Total farming income in the UK fell by 24 per cent last year – the largest drop for 15 years – according to latest figures from the UK Department for Environment, Food & Rural Affairs.
Across the country, the total income from farming fell by £1.2 billion between 2014 and 2015 to £4bn, according to the second round of estimated figures, included in the latest report drawn together by the Office for National Statistics.
The fall was driven by lower commodity prices and reduced direct payments resulting from the less favourable euro/sterling exchange rate. Gross value added at basic price – a measure of the industry’s contribution to the country’s gross domestic product – fell by £1.1bn to £8.7bn, an 11 per cent fall in real terms.
The report indicated that the overall output of the cropping sector fell by £704 million to £8.5bn, a fall of 7.7 per cent, with most crops seeing falls with the exception of oilseeds, protein crops and fruit and vegetables.
The report said that while 2015 had been a good year for crop production, lower prices and increased supplies had driven farmgate prices down.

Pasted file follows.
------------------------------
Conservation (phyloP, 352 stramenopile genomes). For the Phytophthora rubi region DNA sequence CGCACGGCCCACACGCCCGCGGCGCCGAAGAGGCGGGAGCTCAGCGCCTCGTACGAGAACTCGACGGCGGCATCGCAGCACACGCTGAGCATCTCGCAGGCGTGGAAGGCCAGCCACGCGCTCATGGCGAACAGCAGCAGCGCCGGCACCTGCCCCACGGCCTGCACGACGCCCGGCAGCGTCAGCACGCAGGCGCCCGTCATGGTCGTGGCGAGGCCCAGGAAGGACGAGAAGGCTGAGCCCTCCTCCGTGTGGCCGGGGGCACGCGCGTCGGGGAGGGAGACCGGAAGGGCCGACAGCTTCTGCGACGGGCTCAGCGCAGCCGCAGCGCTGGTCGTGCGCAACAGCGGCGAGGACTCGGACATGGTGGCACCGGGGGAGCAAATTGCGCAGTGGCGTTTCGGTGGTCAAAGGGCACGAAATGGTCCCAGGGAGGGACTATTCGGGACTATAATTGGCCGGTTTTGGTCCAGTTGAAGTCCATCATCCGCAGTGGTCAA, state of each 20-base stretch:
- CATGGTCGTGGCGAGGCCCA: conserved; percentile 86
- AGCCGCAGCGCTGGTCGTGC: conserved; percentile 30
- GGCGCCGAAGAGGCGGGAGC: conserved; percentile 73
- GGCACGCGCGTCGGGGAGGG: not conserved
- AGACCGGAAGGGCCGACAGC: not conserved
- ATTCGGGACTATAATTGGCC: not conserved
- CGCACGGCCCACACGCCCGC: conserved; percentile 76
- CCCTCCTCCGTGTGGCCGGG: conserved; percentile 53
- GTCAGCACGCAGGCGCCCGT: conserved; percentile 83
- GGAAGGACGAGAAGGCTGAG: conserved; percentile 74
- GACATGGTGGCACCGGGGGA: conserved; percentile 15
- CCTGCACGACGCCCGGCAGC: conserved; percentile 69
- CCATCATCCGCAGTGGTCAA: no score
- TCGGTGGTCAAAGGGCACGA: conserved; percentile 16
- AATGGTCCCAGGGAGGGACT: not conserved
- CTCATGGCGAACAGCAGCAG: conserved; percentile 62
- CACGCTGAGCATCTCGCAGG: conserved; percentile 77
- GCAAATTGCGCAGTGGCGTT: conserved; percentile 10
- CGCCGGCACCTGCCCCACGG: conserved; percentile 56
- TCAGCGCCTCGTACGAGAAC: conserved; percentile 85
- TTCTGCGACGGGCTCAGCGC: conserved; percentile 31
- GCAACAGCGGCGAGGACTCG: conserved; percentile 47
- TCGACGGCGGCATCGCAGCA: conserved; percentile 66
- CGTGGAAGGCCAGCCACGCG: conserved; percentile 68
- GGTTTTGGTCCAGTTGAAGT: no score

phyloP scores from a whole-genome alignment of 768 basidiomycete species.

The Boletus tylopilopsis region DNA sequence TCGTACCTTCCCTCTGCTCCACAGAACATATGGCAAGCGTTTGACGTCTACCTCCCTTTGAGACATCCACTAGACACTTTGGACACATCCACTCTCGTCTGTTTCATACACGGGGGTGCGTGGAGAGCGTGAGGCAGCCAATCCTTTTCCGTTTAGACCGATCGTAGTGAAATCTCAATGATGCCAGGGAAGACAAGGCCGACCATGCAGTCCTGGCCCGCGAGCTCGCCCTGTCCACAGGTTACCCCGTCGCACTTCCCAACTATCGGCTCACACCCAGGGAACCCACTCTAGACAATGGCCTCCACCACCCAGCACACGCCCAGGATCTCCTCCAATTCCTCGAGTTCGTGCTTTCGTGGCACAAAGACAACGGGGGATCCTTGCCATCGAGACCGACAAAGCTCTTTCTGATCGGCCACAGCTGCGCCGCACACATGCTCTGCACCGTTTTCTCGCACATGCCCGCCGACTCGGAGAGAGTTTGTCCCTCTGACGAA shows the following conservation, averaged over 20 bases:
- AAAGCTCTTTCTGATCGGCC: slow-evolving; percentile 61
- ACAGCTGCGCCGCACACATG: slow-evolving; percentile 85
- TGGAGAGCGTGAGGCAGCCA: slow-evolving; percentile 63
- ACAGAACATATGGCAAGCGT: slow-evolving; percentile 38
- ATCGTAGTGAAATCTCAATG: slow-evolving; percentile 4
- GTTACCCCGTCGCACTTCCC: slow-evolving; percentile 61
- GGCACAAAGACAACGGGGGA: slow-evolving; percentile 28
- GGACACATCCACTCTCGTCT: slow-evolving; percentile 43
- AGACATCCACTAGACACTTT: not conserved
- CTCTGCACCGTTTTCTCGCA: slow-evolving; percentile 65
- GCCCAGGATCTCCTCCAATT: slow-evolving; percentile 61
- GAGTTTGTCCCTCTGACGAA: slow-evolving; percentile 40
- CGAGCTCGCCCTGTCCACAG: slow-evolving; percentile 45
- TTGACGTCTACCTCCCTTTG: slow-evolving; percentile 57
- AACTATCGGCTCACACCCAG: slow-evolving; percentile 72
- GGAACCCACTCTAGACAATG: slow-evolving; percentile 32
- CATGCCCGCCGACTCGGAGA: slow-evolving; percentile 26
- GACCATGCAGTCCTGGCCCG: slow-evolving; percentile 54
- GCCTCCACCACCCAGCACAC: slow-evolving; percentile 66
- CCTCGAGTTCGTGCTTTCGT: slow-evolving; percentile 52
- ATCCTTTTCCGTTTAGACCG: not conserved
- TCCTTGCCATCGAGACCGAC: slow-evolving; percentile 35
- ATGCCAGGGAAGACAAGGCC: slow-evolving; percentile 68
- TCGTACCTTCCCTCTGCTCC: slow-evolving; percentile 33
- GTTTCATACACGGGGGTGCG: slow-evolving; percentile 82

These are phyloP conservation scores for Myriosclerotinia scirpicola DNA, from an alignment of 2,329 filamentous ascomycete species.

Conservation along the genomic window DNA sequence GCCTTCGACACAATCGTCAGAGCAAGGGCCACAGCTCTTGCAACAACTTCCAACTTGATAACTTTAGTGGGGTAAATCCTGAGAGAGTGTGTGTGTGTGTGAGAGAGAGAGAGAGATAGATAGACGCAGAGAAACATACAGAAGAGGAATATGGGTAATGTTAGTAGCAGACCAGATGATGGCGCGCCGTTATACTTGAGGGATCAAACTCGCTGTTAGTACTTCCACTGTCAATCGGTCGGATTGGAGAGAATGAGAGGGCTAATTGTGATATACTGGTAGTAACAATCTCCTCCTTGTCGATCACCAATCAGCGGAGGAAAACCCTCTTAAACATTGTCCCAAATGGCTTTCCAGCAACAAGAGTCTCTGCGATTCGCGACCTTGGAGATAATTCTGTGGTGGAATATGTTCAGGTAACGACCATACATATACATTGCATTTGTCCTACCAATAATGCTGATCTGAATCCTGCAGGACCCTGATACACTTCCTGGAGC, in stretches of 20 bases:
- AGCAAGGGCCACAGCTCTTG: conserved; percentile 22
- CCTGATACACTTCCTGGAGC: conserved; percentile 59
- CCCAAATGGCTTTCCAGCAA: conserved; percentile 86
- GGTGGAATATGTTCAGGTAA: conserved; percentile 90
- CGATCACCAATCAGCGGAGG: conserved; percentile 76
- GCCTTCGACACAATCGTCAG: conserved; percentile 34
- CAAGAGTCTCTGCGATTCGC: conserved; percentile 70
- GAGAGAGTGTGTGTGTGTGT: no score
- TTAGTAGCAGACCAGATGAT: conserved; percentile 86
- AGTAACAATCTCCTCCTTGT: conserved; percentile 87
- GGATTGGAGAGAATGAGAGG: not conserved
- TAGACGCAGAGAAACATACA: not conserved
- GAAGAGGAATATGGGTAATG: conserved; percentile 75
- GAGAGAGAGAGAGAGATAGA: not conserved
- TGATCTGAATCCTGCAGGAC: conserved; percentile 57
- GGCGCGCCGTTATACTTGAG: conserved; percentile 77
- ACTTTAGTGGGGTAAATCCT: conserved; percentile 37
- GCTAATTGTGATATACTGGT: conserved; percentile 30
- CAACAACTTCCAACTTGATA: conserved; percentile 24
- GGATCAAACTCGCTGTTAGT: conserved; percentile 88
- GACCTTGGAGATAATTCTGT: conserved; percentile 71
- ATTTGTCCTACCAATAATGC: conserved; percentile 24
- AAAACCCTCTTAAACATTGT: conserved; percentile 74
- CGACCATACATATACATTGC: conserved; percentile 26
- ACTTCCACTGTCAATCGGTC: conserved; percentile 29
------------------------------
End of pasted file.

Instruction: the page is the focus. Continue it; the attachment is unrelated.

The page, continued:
The total value of livestock output was 8.5 per cent lower at £13.1bn. In 2015 all livestock values were lower than 2014 – with the exception of cattle – and the report noted a particular fall in the value of milk produced during the year.
The strengthening of the pound against the euro in 2015 not only encouraged more food to be imported but also lowered the price paid in sterling for global commodities.
This factor also led to a reduction in the value of support payments to farmers, with the net value of basic payments (formerly single farm payments) 6.5 per cent lower for the 2015 year than they had been in 2014.
• The delays in these support payments to farmers in Scotland due to the failings of the new IT system saw the vast majority of producers having to wait until well into 2016 to receive partial payments – and while many had to wait until the end of June for final payment, a number are still awaiting these funds.
However, this week saw the Scottish Government begin to provide producers with official details on the breakdown of these payments – more than a year after they would normally have been expected.
A spokesman for NFU Scotland said that, while the letters were “long overdue”, the move would finally give farmers the opportunity to check how their payments had been calculated and to make sure they met with their expectations.